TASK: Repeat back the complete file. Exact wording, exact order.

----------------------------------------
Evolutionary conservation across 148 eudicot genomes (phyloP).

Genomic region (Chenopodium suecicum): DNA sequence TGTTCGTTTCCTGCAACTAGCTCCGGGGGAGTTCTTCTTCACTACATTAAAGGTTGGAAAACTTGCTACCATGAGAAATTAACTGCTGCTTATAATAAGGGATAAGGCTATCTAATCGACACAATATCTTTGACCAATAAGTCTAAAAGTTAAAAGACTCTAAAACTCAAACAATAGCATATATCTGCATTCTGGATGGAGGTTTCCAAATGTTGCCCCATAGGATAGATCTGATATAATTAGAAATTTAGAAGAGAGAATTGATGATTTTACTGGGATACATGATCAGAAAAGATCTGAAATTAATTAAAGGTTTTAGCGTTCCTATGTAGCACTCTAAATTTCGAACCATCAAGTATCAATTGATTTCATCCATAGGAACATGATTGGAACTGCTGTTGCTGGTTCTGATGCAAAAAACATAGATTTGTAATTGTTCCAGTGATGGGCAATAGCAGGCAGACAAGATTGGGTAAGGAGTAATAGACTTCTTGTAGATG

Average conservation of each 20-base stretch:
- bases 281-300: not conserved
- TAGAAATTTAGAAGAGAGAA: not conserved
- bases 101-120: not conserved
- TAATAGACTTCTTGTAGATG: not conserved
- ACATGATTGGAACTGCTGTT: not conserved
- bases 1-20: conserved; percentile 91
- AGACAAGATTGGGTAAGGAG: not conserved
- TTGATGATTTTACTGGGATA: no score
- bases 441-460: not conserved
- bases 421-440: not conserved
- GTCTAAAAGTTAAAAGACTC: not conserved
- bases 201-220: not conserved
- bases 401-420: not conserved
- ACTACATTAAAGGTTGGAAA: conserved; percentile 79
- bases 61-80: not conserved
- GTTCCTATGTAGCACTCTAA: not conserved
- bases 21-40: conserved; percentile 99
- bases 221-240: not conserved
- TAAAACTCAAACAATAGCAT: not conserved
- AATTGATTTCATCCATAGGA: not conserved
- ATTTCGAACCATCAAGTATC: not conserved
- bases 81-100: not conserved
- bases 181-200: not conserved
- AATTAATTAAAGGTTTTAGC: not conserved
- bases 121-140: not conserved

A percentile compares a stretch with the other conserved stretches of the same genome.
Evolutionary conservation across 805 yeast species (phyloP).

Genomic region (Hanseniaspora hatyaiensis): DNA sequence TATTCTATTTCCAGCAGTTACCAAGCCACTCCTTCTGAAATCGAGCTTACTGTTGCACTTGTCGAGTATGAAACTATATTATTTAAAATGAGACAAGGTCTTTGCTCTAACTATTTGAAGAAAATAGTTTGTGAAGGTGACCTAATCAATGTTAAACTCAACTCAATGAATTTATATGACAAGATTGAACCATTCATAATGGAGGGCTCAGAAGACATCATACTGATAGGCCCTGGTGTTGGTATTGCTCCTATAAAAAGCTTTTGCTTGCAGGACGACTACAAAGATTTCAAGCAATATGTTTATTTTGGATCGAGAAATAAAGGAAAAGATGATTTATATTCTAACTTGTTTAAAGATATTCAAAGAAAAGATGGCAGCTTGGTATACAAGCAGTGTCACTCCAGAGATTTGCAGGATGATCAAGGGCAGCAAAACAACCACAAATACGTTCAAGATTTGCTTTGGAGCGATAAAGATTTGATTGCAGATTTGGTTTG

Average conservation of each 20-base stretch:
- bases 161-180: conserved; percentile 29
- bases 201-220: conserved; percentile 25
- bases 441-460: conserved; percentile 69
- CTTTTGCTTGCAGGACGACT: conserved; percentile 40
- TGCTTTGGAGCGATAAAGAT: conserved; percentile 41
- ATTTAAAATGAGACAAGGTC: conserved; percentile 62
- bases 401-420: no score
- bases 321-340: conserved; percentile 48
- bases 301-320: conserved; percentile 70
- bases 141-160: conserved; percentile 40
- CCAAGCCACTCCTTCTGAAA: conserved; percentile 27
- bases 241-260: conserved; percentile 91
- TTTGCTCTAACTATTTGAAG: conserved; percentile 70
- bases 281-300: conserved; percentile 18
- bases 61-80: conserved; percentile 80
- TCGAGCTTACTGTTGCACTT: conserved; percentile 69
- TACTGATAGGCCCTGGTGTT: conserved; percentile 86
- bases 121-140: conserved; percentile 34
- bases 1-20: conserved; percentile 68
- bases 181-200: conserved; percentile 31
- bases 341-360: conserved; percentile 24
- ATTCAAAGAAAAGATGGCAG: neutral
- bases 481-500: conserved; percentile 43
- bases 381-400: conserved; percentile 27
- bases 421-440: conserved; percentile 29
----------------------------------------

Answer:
Evolutionary conservation across 148 eudicot genomes (phyloP).

Genomic region (Chenopodium suecicum): DNA sequence TGTTCGTTTCCTGCAACTAGCTCCGGGGGAGTTCTTCTTCACTACATTAAAGGTTGGAAAACTTGCTACCATGAGAAATTAACTGCTGCTTATAATAAGGGATAAGGCTATCTAATCGACACAATATCTTTGACCAATAAGTCTAAAAGTTAAAAGACTCTAAAACTCAAACAATAGCATATATCTGCATTCTGGATGGAGGTTTCCAAATGTTGCCCCATAGGATAGATCTGATATAATTAGAAATTTAGAAGAGAGAATTGATGATTTTACTGGGATACATGATCAGAAAAGATCTGAAATTAATTAAAGGTTTTAGCGTTCCTATGTAGCACTCTAAATTTCGAACCATCAAGTATCAATTGATTTCATCCATAGGAACATGATTGGAACTGCTGTTGCTGGTTCTGATGCAAAAAACATAGATTTGTAATTGTTCCAGTGATGGGCAATAGCAGGCAGACAAGATTGGGTAAGGAGTAATAGACTTCTTGTAGATG

Average conservation of each 20-base stretch:
- bases 281-300: not conserved
- TAGAAATTTAGAAGAGAGAA: not conserved
- bases 101-120: not conserved
- TAATAGACTTCTTGTAGATG: not conserved
- ACATGATTGGAACTGCTGTT: not conserved
- bases 1-20: conserved; percentile 91
- AGACAAGATTGGGTAAGGAG: not conserved
- TTGATGATTTTACTGGGATA: no score
- bases 441-460: not conserved
- bases 421-440: not conserved
- GTCTAAAAGTTAAAAGACTC: not conserved
- bases 201-220: not conserved
- bases 401-420: not conserved
- ACTACATTAAAGGTTGGAAA: conserved; percentile 79
- bases 61-80: not conserved
- GTTCCTATGTAGCACTCTAA: not conserved
- bases 21-40: conserved; percentile 99
- bases 221-240: not conserved
- TAAAACTCAAACAATAGCAT: not conserved
- AATTGATTTCATCCATAGGA: not conserved
- ATTTCGAACCATCAAGTATC: not conserved
- bases 81-100: not conserved
- bases 181-200: not conserved
- AATTAATTAAAGGTTTTAGC: not conserved
- bases 121-140: not conserved

A percentile compares a stretch with the other conserved stretches of the same genome.
Evolutionary conservation across 805 yeast species (phyloP).

Genomic region (Hanseniaspora hatyaiensis): DNA sequence TATTCTATTTCCAGCAGTTACCAAGCCACTCCTTCTGAAATCGAGCTTACTGTTGCACTTGTCGAGTATGAAACTATATTATTTAAAATGAGACAAGGTCTTTGCTCTAACTATTTGAAGAAAATAGTTTGTGAAGGTGACCTAATCAATGTTAAACTCAACTCAATGAATTTATATGACAAGATTGAACCATTCATAATGGAGGGCTCAGAAGACATCATACTGATAGGCCCTGGTGTTGGTATTGCTCCTATAAAAAGCTTTTGCTTGCAGGACGACTACAAAGATTTCAAGCAATATGTTTATTTTGGATCGAGAAATAAAGGAAAAGATGATTTATATTCTAACTTGTTTAAAGATATTCAAAGAAAAGATGGCAGCTTGGTATACAAGCAGTGTCACTCCAGAGATTTGCAGGATGATCAAGGGCAGCAAAACAACCACAAATACGTTCAAGATTTGCTTTGGAGCGATAAAGATTTGATTGCAGATTTGGTTTG

Average conservation of each 20-base stretch:
- bases 161-180: conserved; percentile 29
- bases 201-220: conserved; percentile 25
- bases 441-460: conserved; percentile 69
- CTTTTGCTTGCAGGACGACT: conserved; percentile 40
- TGCTTTGGAGCGATAAAGAT: conserved; percentile 41
- ATTTAAAATGAGACAAGGTC: conserved; percentile 62
- bases 401-420: no score
- bases 321-340: conserved; percentile 48
- bases 301-320: conserved; percentile 70
- bases 141-160: conserved; percentile 40
- CCAAGCCACTCCTTCTGAAA: conserved; percentile 27
- bases 241-260: conserved; percentile 91
- TTTGCTCTAACTATTTGAAG: conserved; percentile 70
- bases 281-300: conserved; percentile 18
- bases 61-80: conserved; percentile 80
- TCGAGCTTACTGTTGCACTT: conserved; percentile 69
- TACTGATAGGCCCTGGTGTT: conserved; percentile 86
- bases 121-140: conserved; percentile 34
- bases 1-20: conserved; percentile 68
- bases 181-200: conserved; percentile 31
- bases 341-360: conserved; percentile 24
- ATTCAAAGAAAAGATGGCAG: neutral
- bases 481-500: conserved; percentile 43
- bases 381-400: conserved; percentile 27
- bases 421-440: conserved; percentile 29